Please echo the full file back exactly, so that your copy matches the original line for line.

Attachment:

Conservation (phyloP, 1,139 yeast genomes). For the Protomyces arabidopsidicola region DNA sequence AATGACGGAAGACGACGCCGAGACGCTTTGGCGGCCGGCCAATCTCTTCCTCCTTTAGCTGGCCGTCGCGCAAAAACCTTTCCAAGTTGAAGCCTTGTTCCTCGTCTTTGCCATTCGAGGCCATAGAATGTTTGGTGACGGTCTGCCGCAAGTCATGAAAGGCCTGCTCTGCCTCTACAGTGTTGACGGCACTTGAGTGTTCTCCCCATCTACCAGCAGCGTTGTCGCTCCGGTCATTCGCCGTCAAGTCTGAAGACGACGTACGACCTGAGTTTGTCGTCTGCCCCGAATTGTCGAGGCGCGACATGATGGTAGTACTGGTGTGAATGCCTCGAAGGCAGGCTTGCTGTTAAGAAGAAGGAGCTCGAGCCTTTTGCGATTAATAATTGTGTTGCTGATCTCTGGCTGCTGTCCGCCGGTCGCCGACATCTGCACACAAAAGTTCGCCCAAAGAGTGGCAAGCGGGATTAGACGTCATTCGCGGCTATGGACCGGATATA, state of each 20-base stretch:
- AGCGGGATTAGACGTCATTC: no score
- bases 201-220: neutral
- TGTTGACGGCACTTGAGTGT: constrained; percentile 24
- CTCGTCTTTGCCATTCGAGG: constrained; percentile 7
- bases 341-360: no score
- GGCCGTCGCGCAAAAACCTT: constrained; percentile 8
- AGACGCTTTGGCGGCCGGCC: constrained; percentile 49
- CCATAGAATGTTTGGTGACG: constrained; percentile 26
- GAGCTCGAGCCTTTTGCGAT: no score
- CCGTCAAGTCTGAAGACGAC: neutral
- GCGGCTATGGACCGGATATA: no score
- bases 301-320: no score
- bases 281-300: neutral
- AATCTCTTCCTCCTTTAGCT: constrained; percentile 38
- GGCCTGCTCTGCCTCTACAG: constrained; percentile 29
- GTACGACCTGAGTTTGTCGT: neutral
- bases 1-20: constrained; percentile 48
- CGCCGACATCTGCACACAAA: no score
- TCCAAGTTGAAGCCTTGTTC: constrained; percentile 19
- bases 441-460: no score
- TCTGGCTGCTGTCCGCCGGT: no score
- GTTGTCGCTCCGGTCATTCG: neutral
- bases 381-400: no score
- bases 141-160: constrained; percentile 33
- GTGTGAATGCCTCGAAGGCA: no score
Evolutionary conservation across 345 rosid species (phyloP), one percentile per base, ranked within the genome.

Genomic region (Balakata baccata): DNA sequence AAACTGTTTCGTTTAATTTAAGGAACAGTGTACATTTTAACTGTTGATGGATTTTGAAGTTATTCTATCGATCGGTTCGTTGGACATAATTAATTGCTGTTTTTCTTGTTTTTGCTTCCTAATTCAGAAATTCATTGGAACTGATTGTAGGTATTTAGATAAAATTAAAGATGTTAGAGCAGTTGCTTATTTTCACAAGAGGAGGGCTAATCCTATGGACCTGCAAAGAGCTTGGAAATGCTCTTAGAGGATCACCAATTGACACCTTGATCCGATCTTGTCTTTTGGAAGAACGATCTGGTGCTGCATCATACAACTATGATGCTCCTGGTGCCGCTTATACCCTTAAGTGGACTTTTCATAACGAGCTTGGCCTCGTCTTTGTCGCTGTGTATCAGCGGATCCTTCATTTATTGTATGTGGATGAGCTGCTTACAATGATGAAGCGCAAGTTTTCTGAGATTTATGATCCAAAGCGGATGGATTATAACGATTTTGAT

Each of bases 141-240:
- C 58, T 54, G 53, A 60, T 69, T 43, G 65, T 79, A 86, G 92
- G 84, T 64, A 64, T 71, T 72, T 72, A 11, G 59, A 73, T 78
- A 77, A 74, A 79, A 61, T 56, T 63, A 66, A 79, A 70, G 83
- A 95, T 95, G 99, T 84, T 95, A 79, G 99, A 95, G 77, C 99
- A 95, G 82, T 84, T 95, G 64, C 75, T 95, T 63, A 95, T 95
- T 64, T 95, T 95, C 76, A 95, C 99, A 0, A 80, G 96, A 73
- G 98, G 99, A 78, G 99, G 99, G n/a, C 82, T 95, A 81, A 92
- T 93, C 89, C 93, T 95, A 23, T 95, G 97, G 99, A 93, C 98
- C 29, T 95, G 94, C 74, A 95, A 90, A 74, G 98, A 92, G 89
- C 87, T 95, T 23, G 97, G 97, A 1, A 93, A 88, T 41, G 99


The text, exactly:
Conservation (phyloP, 1,139 yeast genomes). For the Protomyces arabidopsidicola region DNA sequence AATGACGGAAGACGACGCCGAGACGCTTTGGCGGCCGGCCAATCTCTTCCTCCTTTAGCTGGCCGTCGCGCAAAAACCTTTCCAAGTTGAAGCCTTGTTCCTCGTCTTTGCCATTCGAGGCCATAGAATGTTTGGTGACGGTCTGCCGCAAGTCATGAAAGGCCTGCTCTGCCTCTACAGTGTTGACGGCACTTGAGTGTTCTCCCCATCTACCAGCAGCGTTGTCGCTCCGGTCATTCGCCGTCAAGTCTGAAGACGACGTACGACCTGAGTTTGTCGTCTGCCCCGAATTGTCGAGGCGCGACATGATGGTAGTACTGGTGTGAATGCCTCGAAGGCAGGCTTGCTGTTAAGAAGAAGGAGCTCGAGCCTTTTGCGATTAATAATTGTGTTGCTGATCTCTGGCTGCTGTCCGCCGGTCGCCGACATCTGCACACAAAAGTTCGCCCAAAGAGTGGCAAGCGGGATTAGACGTCATTCGCGGCTATGGACCGGATATA, state of each 20-base stretch:
- AGCGGGATTAGACGTCATTC: no score
- bases 201-220: neutral
- TGTTGACGGCACTTGAGTGT: constrained; percentile 24
- CTCGTCTTTGCCATTCGAGG: constrained; percentile 7
- bases 341-360: no score
- GGCCGTCGCGCAAAAACCTT: constrained; percentile 8
- AGACGCTTTGGCGGCCGGCC: constrained; percentile 49
- CCATAGAATGTTTGGTGACG: constrained; percentile 26
- GAGCTCGAGCCTTTTGCGAT: no score
- CCGTCAAGTCTGAAGACGAC: neutral
- GCGGCTATGGACCGGATATA: no score
- bases 301-320: no score
- bases 281-300: neutral
- AATCTCTTCCTCCTTTAGCT: constrained; percentile 38
- GGCCTGCTCTGCCTCTACAG: constrained; percentile 29
- GTACGACCTGAGTTTGTCGT: neutral
- bases 1-20: constrained; percentile 48
- CGCCGACATCTGCACACAAA: no score
- TCCAAGTTGAAGCCTTGTTC: constrained; percentile 19
- bases 441-460: no score
- TCTGGCTGCTGTCCGCCGGT: no score
- GTTGTCGCTCCGGTCATTCG: neutral
- bases 381-400: no score
- bases 141-160: constrained; percentile 33
- GTGTGAATGCCTCGAAGGCA: no score
Evolutionary conservation across 345 rosid species (phyloP), one percentile per base, ranked within the genome.

Genomic region (Balakata baccata): DNA sequence AAACTGTTTCGTTTAATTTAAGGAACAGTGTACATTTTAACTGTTGATGGATTTTGAAGTTATTCTATCGATCGGTTCGTTGGACATAATTAATTGCTGTTTTTCTTGTTTTTGCTTCCTAATTCAGAAATTCATTGGAACTGATTGTAGGTATTTAGATAAAATTAAAGATGTTAGAGCAGTTGCTTATTTTCACAAGAGGAGGGCTAATCCTATGGACCTGCAAAGAGCTTGGAAATGCTCTTAGAGGATCACCAATTGACACCTTGATCCGATCTTGTCTTTTGGAAGAACGATCTGGTGCTGCATCATACAACTATGATGCTCCTGGTGCCGCTTATACCCTTAAGTGGACTTTTCATAACGAGCTTGGCCTCGTCTTTGTCGCTGTGTATCAGCGGATCCTTCATTTATTGTATGTGGATGAGCTGCTTACAATGATGAAGCGCAAGTTTTCTGAGATTTATGATCCAAAGCGGATGGATTATAACGATTTTGAT

Each of bases 141-240:
- C 58, T 54, G 53, A 60, T 69, T 43, G 65, T 79, A 86, G 92
- G 84, T 64, A 64, T 71, T 72, T 72, A 11, G 59, A 73, T 78
- A 77, A 74, A 79, A 61, T 56, T 63, A 66, A 79, A 70, G 83
- A 95, T 95, G 99, T 84, T 95, A 79, G 99, A 95, G 77, C 99
- A 95, G 82, T 84, T 95, G 64, C 75, T 95, T 63, A 95, T 95
- T 64, T 95, T 95, C 76, A 95, C 99, A 0, A 80, G 96, A 73
- G 98, G 99, A 78, G 99, G 99, G n/a, C 82, T 95, A 81, A 92
- T 93, C 89, C 93, T 95, A 23, T 95, G 97, G 99, A 93, C 98
- C 29, T 95, G 94, C 74, A 95, A 90, A 74, G 98, A 92, G 89
- C 87, T 95, T 23, G 97, G 97, A 1, A 93, A 88, T 41, G 99